what provision in the civil code acknowledges the power of judicial review as belonging to the courts?

Article 7. Laws are repealed only by subsequent ones, and their violation or non-observance shall not be excused by disuse, or custom or practice to the contrary.
When the courts declare a law to be inconsistent with the Constitution, the former shall be void and the latter shall govern.
Administrative or executive acts, orders and regulations shall be valid only when they are not contrary to the laws or the Constitution.

The Constitution is a definition of the powers of government.

 Who is to determine the nature, scope and extent of such powers? 

The Constitution itself has provided for the instrumentality of the judiciary as the rational way.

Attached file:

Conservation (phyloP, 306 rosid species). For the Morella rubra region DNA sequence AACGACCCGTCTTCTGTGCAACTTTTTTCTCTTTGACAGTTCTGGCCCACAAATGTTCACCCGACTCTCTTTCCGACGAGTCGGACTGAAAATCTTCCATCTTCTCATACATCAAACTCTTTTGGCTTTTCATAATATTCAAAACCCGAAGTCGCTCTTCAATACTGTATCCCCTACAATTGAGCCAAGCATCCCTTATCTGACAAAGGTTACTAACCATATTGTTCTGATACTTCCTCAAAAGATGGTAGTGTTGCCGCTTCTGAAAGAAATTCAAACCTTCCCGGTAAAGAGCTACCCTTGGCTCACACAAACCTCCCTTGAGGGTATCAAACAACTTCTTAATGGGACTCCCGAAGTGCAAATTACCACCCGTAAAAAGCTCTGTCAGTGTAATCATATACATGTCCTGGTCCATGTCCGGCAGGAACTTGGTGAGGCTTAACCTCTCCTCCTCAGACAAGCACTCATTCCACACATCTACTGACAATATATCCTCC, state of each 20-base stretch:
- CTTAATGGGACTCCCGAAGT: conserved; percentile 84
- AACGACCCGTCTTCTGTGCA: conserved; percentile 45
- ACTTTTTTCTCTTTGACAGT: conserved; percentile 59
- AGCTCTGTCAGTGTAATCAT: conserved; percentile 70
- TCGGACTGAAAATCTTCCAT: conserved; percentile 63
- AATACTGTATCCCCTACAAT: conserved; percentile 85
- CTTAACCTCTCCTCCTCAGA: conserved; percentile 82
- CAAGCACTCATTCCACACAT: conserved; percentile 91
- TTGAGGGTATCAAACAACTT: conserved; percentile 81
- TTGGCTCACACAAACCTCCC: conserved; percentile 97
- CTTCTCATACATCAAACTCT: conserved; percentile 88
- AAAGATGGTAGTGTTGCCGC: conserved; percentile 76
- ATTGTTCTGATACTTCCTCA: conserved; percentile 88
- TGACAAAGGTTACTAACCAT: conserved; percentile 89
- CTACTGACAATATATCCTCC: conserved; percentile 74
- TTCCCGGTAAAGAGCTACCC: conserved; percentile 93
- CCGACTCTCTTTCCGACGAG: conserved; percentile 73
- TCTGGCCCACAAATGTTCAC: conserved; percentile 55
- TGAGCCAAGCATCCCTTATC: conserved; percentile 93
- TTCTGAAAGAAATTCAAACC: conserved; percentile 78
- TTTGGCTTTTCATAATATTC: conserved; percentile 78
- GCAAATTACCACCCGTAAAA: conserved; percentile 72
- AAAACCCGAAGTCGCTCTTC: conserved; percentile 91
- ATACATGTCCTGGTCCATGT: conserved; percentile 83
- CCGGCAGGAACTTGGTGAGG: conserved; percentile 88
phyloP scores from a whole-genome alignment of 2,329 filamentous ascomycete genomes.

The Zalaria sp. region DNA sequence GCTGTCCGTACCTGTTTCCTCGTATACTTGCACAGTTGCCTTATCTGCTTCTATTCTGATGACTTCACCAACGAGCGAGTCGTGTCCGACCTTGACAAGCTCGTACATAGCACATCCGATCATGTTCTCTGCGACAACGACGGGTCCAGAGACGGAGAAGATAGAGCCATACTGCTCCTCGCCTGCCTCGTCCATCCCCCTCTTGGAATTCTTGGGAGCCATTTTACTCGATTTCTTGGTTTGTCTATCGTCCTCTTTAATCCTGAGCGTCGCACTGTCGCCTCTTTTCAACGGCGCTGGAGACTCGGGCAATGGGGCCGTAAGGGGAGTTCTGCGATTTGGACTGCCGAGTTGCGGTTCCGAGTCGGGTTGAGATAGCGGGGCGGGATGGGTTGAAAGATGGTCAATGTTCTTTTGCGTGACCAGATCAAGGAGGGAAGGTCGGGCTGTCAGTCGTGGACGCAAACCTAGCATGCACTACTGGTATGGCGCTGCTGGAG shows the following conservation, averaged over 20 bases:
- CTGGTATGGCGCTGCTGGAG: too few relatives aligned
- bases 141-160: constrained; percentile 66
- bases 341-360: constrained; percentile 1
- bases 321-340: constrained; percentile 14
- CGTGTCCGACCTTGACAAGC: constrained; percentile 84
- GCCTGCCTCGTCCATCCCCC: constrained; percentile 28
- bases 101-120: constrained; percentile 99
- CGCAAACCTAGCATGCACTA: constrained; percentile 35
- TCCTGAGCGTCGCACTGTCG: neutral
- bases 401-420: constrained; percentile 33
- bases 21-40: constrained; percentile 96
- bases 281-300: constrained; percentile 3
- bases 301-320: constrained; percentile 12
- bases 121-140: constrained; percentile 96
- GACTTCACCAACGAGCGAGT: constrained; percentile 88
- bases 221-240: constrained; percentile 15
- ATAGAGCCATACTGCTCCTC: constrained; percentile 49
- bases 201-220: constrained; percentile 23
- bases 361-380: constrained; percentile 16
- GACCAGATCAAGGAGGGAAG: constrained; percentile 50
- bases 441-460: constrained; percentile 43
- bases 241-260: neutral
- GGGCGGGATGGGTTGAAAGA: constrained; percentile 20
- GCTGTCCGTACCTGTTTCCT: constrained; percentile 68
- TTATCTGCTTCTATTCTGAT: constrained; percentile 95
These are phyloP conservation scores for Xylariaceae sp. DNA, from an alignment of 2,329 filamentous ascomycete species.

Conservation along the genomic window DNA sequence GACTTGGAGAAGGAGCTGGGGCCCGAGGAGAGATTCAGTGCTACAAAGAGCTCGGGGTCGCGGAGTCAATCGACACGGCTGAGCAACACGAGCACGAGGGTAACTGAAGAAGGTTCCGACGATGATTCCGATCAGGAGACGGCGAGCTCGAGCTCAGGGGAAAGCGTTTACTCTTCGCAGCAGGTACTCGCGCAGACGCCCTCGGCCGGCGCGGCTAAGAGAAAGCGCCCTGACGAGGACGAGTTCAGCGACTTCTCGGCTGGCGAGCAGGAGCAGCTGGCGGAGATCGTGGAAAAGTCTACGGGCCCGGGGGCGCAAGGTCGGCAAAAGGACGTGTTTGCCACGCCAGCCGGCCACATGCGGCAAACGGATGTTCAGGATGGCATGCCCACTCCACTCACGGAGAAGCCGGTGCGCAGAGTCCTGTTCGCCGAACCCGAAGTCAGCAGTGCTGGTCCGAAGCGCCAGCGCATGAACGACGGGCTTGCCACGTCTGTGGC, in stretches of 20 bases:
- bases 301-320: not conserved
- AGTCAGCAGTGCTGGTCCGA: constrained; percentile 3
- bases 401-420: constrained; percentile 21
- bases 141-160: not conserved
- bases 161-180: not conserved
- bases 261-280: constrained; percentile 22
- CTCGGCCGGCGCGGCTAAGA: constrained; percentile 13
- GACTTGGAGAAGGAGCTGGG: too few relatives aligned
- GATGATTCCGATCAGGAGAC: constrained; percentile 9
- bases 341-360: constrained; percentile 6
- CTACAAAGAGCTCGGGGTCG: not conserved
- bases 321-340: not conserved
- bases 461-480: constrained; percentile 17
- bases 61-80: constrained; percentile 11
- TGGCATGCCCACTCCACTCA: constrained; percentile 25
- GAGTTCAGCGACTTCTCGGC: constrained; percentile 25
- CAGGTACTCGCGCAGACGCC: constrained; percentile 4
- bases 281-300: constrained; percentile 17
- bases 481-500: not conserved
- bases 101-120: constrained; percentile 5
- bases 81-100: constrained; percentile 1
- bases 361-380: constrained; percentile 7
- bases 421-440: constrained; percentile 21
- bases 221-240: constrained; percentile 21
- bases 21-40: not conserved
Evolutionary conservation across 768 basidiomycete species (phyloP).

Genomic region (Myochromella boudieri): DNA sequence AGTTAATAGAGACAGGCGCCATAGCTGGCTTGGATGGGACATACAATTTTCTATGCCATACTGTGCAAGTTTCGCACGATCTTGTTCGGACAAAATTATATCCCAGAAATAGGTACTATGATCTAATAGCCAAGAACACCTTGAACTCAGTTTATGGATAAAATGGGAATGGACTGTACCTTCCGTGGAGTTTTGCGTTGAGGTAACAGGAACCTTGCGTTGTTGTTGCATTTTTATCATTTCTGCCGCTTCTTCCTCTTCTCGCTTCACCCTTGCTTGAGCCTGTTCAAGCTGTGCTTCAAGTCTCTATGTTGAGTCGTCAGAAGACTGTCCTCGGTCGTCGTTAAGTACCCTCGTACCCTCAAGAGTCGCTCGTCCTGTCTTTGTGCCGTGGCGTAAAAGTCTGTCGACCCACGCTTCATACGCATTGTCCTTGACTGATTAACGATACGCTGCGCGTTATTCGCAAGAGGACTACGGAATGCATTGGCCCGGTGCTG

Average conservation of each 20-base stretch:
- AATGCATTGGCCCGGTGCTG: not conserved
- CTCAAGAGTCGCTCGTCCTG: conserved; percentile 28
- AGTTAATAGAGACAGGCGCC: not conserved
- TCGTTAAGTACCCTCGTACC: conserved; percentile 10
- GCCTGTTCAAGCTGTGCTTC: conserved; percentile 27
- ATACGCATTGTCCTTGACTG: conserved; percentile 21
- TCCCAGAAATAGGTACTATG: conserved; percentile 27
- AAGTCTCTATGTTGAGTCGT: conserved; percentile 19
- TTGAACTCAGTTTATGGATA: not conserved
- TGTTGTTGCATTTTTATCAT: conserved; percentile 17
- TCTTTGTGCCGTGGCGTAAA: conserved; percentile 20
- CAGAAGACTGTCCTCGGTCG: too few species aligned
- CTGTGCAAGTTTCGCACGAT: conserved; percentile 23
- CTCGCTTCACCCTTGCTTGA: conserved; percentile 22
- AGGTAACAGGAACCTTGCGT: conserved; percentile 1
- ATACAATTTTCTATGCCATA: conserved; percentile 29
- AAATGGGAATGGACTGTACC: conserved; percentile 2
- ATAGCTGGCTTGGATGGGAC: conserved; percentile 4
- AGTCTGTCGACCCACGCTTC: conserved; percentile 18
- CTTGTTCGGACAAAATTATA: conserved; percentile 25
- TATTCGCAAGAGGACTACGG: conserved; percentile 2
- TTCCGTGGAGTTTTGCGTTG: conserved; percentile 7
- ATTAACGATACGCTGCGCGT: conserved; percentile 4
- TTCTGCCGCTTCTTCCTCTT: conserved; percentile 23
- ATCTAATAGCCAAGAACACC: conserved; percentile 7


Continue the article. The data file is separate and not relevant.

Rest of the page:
And when the judiciary mediates to allocate constitutional boundaries, it does not assert any superiority over the other departments; it does not in reality nullify or invalidate an act of the legislature, but only asserts the solemn and sacred obligation assigned to it by the Constitution to determine conflicting claims of authority under the Constitution and to establish for the parties in an actual controversy the rights which that instrument secures and guarantees to them. This is in truth all that is involved in what is termed "judicial supremacy" which properly is the power of judicial review under the Constitution